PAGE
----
Katja Strunz's installation "Einladung zur Angst" [Invitation to Fear] contains exactly 132 small, unique figures, differing in height, diameter, material or treatment. The "figurines" are surreal-looking assemblages made of found objects and flea market acquisitions like reception bells, candelabras, ash-trays or metal bowl. A small iron door stands in the middle of the collection.
Summer flowers in a meadow, a wood full of mushrooms, or indeed a collection of Far Eastern percussion instruments - viewers can come up with a whole number of associations. Slowly and without noticing you are drawn into the artist's imagination, start reeling and forget yourself in the thicket of parasols. This idea of "invasion" by the viewer is one of the central themes of Katja Strunz's work. Her method is closely linked with the technique of "folding" that her well-known minimalist wall reliefs demonstrate in particular.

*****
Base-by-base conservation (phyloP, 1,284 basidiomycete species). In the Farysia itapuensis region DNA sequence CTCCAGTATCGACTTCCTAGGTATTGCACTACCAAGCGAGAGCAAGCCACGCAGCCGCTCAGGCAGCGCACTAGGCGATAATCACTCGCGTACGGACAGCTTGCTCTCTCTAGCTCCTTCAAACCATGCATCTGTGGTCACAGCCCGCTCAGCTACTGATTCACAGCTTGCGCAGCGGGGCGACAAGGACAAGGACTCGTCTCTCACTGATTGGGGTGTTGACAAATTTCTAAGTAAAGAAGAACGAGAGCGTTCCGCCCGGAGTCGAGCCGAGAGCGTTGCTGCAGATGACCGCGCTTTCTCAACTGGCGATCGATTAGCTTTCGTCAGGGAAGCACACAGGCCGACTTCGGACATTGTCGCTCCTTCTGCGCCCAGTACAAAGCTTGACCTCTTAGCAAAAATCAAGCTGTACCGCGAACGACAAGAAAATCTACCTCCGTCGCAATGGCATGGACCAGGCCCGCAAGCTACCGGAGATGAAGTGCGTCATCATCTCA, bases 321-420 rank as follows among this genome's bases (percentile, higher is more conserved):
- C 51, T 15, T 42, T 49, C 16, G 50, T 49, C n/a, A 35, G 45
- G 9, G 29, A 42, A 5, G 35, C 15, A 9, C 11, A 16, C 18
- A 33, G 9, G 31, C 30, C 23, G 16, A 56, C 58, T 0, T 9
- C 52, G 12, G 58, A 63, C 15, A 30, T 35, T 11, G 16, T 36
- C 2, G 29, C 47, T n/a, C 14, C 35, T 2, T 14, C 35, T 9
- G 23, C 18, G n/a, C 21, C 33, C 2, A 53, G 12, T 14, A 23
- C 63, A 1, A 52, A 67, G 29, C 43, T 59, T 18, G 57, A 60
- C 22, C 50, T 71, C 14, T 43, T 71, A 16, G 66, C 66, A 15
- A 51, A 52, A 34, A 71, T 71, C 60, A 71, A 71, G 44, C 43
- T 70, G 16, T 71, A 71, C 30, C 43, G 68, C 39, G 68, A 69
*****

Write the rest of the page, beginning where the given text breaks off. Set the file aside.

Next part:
In "Einladung zur Angst", under the protection of the parasols, which have infolded as if in a dangerous situation, we are asked to find our way into the interface between concrete 'Gestalt' and abstraction. For Strunz, who is referring to Italo Calvino here, the abstract is light, immaterial and ideal - a weightless counterpart to the opaque density of this world. This eerie-seeming moment of letting to creates the temporal discontinuity that Katja Strunz's objects and installation try to capture, in order to unfold spatially again at the same mo-ment.
Katja Strunz, born in 1970, studied philosophy, art and graph-ics in Mainz and Karlsruhe. She lives and works in Berlin.